FORMER Cabinet minister Jonathan Moyo has sensationally declared that Zimbabwe will be plunged into bloodshed if the international community fails to remove President Emmerson Mnangagwa's government.
In an interview with Reuters news agency on Friday from an unknown location, Moyo described Mnangagwa's government as illegitimate while calling for the intervention of the international community.
He did not however state whether the source of the "bloodshed" would come from within or outside the country.
Moyo also claimed that Mugabe never signed his alleged resignation letter, claiming he was forced out at gunpoint by the military.
He said there was urgent need for the United Nations and the African Union to intervene and remove the Mnangagwa government to avoid the opening of floodgates to conflict.
"If you [UN and AU] don't intervene when there has been such an outrageous, brazen attack on a constitutional order, you are simply opening the floodgates to conflict," Moyo said in the interview with Reuters.
"If they don't act, just as the sun will rise tomorrow, Zimbabwe will be another Somalia. There will be bloodshed," he declared.
Moyo's threats, warnings and other recent utterances have largely been dismissed as sour grapes although government at one time sought to have him gagged by his supposed hosts, Kenya. It later turned out however that Moyo was not in Kenya and that nobody seems to know where he is speaking from in posts on Twitter.
Asked to comment on Moyo's bloodshed threats, presidential spokesperson George Charamba yesterday said Moyo was now irrelevant and not worth his time anymore.
"Can I be allowed to decline to comment on Jonathan? I think I have better things to worry about," he said. "I am finished with him. He is not an issue for this country and he can run and rattle because he has that time. He is not worried about things that I am worried about. How do I continue commenting on a bitter man without myself sounding bitter? I am done with him."
Zimbabwe Defence Forces spokesperson Colonel Overson Mugwisi requested questions in writing. He, however, said Moyo needed to explain what he meant.
"This matter has nothing to do with us. Ask him, he is the one alleging that," Mugwisi said. "Is he being prophetic or it's his prediction [about bloodshed]. Please ask him about his predictions and not me. I don't see where we can fit here. People can dream. Ask him about his dreams."
War veterans spokesperson Douglas Mahiya said Moyo's remarks pointed to wishful thinking.
"Maybe Jonathan Moyo and the G40 cabal had amassed a lot of money through corruption and they want to use that money to hire mercenaries and cause chaos in Zimbabwe. If they cannot do that then Zimbabwe, politically or otherwise, is not going to degenerate to that level at all," he said.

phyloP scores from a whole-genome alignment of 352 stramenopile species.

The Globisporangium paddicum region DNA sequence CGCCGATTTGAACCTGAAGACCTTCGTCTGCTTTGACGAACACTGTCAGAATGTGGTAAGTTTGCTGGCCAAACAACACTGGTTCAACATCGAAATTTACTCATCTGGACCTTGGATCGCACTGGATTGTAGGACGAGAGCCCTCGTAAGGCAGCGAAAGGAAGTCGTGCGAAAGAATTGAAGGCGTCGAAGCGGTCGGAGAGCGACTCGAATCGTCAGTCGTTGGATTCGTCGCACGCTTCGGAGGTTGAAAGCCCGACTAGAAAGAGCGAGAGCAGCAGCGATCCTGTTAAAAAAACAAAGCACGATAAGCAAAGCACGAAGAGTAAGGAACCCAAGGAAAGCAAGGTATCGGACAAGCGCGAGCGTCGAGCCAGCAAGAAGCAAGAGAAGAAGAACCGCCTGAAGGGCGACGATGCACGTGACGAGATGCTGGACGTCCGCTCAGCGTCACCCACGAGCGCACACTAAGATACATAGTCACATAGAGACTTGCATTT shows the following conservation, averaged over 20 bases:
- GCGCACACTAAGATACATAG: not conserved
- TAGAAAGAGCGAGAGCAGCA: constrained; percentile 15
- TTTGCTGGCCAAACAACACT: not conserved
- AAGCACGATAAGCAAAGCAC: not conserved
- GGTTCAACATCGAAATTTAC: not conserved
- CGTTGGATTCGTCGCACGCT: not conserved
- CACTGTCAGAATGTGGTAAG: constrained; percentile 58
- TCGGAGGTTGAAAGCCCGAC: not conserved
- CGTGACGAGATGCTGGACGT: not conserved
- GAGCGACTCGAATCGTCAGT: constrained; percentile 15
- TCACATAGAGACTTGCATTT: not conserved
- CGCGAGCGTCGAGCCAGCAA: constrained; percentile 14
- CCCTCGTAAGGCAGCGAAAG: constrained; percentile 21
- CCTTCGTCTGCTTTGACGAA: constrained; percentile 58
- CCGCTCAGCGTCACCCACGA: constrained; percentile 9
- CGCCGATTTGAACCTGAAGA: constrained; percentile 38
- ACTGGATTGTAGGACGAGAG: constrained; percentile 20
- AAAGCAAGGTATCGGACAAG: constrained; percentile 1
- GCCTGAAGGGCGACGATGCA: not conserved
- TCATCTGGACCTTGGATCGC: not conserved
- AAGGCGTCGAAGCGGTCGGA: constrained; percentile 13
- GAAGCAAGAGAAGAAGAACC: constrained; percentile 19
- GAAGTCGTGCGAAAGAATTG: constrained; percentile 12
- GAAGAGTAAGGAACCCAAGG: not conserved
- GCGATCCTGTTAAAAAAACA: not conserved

"Our strength is based on the people and the principles of the revolution of Zimbabwe. The principles are meant to meet the political and economic objectives of the people of Zimbabwe and this is what the people of Zimbabwe are doing as the basis for the development of our society.
"The degeneration aspect is the wishful thinking of the enemies of Zimbabwe. All he has done is to declare himself an enemy to this state."
Zanu PF secretary for youth affairs, Pupurai Togarepi said although the country must be vigilant, Moyo's remarks could no longer be taken seriously because he was a bitter man who failed to destroy the whole Zanu PF institution.
"Jonathan Moyo had always had a project to destroy Zanu PF and the former president. He wanted everything to be destroyed at one go but unfortunately, he destroyed only one person who is the former president. He couldn't destroy Zanu PF and he is bitter. In his mind and in his hallucinations, he wanted the whole institution to crumble with the former president and he failed to do that," Togarepi said.
"He must realise that he is wasting his time and he must introspect and realise that he was up against a very strong institution that cannot be destroyed by someone who is greedy and vengeful for his own reasons. He must just go hang."
Last week Patrick Zhuwao, another key member of the G40 faction and a close friend of Moyo, said there would be an uprising in the country and that a movement would emerge to fight Mnangagwa's government.
"There is a groundswell of the #2018Resistance. The #2018Resistance is growing by the minute. The #2018Resistance is sprouting throughout Zimbabwe; like mushroom. The #2018Resistance is permeating across all sectors. The #2018Resistance is pervasive throughout the generations," he said.
Yesterday, Zhuwao warned the opposition to be on the lookout and refuse to be goaded into supporting the Mnangagwa government.
He said there must never be postponement of elections amid reports that Mnangagwa is seeking to postpone elections by three years.
Mnangagwa rose to power in November last year after briefly escaping into exile when he was fired as vice-president.
He was locked in a bitter succession war with the G40 faction whose kingpins included Moyo, Saviour Kasukuwere, Zhuwao and former first lady Grace Mugabe.
Mnangagwa assumed power after the military led Operation Restore Legacy was launched, targeting "criminals" around Mugabe. This resulted in the resignation of Mugabe and the scattering of G40 faction leaders who fled to unknown destinations.